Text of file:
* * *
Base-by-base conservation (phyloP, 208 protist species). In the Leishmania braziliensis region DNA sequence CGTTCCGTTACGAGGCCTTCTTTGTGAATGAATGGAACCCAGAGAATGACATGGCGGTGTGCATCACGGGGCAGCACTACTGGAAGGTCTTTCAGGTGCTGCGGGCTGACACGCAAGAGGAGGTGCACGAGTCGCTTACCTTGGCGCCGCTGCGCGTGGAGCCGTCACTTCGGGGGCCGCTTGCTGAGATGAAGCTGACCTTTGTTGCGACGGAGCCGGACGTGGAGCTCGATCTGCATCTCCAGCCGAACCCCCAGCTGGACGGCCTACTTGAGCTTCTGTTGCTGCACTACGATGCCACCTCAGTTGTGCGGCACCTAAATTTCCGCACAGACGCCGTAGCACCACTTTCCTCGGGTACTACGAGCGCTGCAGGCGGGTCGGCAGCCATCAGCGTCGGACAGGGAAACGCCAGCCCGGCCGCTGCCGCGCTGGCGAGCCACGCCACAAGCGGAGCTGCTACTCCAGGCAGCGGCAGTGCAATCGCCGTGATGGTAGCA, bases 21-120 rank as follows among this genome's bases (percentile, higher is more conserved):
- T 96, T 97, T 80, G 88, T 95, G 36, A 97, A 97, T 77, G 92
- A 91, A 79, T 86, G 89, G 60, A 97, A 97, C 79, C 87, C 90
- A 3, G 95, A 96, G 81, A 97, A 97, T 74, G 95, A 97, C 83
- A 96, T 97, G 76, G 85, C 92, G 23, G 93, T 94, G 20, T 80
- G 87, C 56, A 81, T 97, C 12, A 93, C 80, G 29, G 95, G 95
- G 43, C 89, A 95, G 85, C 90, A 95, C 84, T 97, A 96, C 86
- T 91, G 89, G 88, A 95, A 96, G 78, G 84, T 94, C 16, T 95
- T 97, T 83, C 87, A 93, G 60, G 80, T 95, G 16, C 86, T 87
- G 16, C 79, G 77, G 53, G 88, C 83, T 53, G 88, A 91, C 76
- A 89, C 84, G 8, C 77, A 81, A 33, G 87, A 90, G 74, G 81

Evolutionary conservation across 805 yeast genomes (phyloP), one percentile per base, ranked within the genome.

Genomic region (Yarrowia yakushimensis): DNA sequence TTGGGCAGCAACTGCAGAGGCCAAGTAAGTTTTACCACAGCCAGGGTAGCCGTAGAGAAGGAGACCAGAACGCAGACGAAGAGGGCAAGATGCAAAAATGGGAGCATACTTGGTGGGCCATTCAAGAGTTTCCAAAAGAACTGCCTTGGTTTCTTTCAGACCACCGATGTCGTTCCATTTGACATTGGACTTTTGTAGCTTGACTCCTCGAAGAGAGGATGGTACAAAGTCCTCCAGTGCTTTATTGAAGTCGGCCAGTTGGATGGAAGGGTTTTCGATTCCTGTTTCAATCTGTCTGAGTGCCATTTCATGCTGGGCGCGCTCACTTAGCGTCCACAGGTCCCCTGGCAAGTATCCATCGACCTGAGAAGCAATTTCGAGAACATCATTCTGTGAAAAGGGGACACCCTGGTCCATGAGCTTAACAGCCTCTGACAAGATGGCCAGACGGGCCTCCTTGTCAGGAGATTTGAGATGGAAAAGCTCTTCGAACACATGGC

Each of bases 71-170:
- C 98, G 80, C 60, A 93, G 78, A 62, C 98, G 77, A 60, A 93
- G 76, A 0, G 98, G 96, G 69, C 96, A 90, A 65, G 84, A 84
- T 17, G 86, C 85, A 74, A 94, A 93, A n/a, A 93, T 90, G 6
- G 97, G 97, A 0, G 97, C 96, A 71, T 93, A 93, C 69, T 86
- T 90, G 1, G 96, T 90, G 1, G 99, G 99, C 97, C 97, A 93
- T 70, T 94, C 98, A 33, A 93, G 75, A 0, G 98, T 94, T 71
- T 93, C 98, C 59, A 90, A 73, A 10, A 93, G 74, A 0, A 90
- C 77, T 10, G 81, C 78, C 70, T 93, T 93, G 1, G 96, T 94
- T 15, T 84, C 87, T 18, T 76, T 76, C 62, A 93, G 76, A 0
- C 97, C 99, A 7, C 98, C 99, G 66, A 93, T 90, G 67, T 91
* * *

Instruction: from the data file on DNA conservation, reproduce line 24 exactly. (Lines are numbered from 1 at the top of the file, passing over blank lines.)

- C 97, C 99, A 7, C 98, C 99, G 66, A 93, T 90, G 67, T 91